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2005 Volkswagen Touareg TDi

This Isn’t Your Typical Vee-Dub

    There might be a cute face on the front of this one, but there is no Bug hiding behind that smile. Underneath that gentle demeanor is more grunt than any Yank bargained for. At least according to the spec sheet. But numbers don’t contact the pavement, rubber does. So what happens when a homegrown Red, White, and Blue farm boy gets behind the reigns of a German steed on western soil? Read on and find out.
     It is true that while VW has been building the Phaeton and Touareg for two years now, people still get images of the loveable Bug in their mind when you mention Volkswagen; hence the skepticism from the good ‘ole boys concerning one rather nasty Michigan snowstorm. “Don’t worry guys, I’ll get through, I got a Volkswagen.” Much laughing ensued. The Touareg is by no means a cute-ute, though it does wear that loveable face that every VW proudly displays. The lines are smooth and clean with chrome accents trimming the grille, doorsills, window frame and roof rack.
     Upon introduction, all Touaregs came equipped with either a 3.2L V6, or a 4.2L V8. This past fall however, VW upped the ante and dropped a 5.0-liter V10 Direct Injection Turbo diesel into the engine bay. Horsepower remains a very healthy 310, just as in the V8, but torque increases to 553 lb-ft of tire shredding twist. All that power while registering 17/23 city/highway mpg; something the V8 can’t claim. It is this mill that resided behind the bright blue eyes (read: bi-xenon self-leveling projection headlamps) of our Colorado Red Touareg. Volkswagen is being bold for sure, knowing full well that Westerners typically shun diesels mounted in anything smaller than that of a full-size truck. Even in January, our mule muttered nary a whimper as she turned over one subzero morning. The typical rattle and smell were there when she started cold, but after things warmed up, all was quiet. One thing is for sure: the Touareg makes good us of sound deadening insulation.
     We have always believed that Mother Nature provides the best testing conditions, and she certainly didn’t disappoint us this time around. Upon inspection of our newly delivered Touareg TDI, we noticed that the tires were looking a little smooth; no doubt the result of the strenuous press event this VW was originally intended for. But the show must go on, and after a day in the stables Mother Nature unleashed one wicked January snowstorm on the greater Michigan area. Throwing caution—and possibly, better judgment—to the wind, we trudged on anyway. Despite the less than ideal rubber contact patches, the Touareg performed remarkably with its full-time 4wd system and various electronic stability and traction systems doing their job. After the snow stopped falling, we jacked the air ride suspension up to nosebleed heights and ventured out into the back 40. On pavement that setting yields about 11.8 inches of daylight under the vehicle, or snow in this case. With the drivetrain locked in 4LOW the Touareg pushed on, regardless of the fact we had snow up to the doorsills. If the going gets really rough, the front, center, and rear differentials can be manually locked by twisting the 4wd selector knob another 60 degrees. When the sun comes out and the pavement dries however, it is a whole other story. Roll the ride selector to sport, drop the gear selector down into S and wait for the light to turn green. The ride height lowers, all four corners firm up, and ratios change at a faster pace. Put your foot down and the tranny wastes no time in running through all six gears. This diesel’s monster torque gets put to good use in getting you up to speed, and unlike most other diesels, it had a remarkable top-end. Roll the selector down into Comfort mode and you pretty much forget about those nasty Michigan potholes.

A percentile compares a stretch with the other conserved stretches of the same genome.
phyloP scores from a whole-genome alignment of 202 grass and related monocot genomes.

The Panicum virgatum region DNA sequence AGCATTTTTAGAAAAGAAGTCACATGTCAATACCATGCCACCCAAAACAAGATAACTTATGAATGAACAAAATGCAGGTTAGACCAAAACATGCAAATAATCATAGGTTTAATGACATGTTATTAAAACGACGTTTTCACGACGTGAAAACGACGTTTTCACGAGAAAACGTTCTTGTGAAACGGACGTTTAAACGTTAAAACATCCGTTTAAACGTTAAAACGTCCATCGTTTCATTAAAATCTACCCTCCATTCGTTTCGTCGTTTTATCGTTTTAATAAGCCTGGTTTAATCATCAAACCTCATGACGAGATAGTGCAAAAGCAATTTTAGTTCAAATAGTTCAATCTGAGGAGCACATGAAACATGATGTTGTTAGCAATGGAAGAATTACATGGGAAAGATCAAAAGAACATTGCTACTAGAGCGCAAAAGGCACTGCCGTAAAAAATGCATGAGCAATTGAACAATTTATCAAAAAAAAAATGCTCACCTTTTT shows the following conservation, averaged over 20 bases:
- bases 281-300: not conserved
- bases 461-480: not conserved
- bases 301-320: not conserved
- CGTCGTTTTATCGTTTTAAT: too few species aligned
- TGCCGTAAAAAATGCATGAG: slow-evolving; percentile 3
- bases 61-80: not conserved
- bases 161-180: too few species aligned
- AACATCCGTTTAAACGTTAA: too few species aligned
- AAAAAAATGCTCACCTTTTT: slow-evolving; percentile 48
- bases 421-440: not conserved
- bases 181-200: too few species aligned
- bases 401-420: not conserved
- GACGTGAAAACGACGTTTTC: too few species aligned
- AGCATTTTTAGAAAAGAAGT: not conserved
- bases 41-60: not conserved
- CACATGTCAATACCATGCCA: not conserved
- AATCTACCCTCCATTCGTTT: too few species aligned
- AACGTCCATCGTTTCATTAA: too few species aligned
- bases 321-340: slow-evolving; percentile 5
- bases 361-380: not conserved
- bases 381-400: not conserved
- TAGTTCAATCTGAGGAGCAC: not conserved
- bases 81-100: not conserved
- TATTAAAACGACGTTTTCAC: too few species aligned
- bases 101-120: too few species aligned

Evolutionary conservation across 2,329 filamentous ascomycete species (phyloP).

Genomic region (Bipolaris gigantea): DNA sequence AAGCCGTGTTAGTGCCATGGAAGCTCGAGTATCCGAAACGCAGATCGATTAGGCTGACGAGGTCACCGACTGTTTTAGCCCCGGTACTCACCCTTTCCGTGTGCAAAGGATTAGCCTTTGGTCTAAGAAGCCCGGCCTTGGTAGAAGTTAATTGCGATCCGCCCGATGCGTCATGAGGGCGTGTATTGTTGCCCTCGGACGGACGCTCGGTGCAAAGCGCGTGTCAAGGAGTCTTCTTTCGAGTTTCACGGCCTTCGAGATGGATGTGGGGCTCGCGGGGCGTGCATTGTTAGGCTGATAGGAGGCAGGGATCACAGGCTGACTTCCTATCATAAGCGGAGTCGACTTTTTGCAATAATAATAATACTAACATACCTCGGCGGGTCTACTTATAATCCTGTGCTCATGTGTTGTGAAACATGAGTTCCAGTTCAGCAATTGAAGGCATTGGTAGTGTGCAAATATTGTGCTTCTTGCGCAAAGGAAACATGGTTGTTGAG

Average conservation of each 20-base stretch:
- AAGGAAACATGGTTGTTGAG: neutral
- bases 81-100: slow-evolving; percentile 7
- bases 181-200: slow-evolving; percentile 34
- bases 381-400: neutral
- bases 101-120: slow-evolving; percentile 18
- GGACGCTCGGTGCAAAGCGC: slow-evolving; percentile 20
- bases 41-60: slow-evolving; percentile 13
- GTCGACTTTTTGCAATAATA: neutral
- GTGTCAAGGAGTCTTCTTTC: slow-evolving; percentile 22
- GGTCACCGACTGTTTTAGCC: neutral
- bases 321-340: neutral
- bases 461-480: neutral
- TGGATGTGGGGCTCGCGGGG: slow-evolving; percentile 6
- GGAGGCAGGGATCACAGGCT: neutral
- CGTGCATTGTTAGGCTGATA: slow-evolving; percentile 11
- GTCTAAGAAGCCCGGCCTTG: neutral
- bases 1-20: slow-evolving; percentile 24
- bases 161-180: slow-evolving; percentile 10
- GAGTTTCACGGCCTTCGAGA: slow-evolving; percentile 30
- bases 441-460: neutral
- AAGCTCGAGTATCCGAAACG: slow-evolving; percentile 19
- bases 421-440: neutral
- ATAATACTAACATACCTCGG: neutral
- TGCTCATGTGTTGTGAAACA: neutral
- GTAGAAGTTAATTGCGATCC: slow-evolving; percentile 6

It may be cold outside but inside it’s warm and inviting, and I’m not just talking about the heated steering wheel. Beige leather dominates with just the right amount of black mixed in. Splashes of metal and wood brighten up the atmosphere. All controls are within easy reach, though there is a bit of a learning curve with so many buttons congregated into one area. Fortunately all the primary functions are large and easily useable while wearing gloves, as you will most likely be doing in Michigan in January. The gauges are absolutely beautiful to look at while large display screens detail just about anything and everything you want or need to know about the vehicle. Oh and the good ole boys especially liked the rear seat warmers, well, all except the guy stuck in the middle seat. Our only gripes concerned a nondescript navigation system, the door armrest that was cut into the door making for awkward elbow placement, and the steering wheel heater button is hard to find. My fingers were cold for two days before I found it.
     Ok, so there is one thing that is typical Volkswagen, the quality. Again we are impressed with the fit and finish of the materials and content. Volkswagen truly offers a unique, versatile vehicle in the Touareg. As she sits our model listed out for $64,565. This is a steep figure to swallow, but you get what you pay for. While the V6 and V8 models may be more attainable, the V10 TDI truly is the best blend of power, fuel efficiency, and content. And yes, the boys agree.

The Good:
Lots o’torque, adjustable suspension, go anywhere attitude, heated steering wheel.
The Bad:
Awkward armrest, hidden steering wheel heater button, poorly labeled navigation map.
The Verdict:
Awesome foul weather traveler with cool features to boot.


As a word of caution to the reader, 4wd and stability systems alone will not save you in foul weather, use good judgment and drive responsibly for the conditions.

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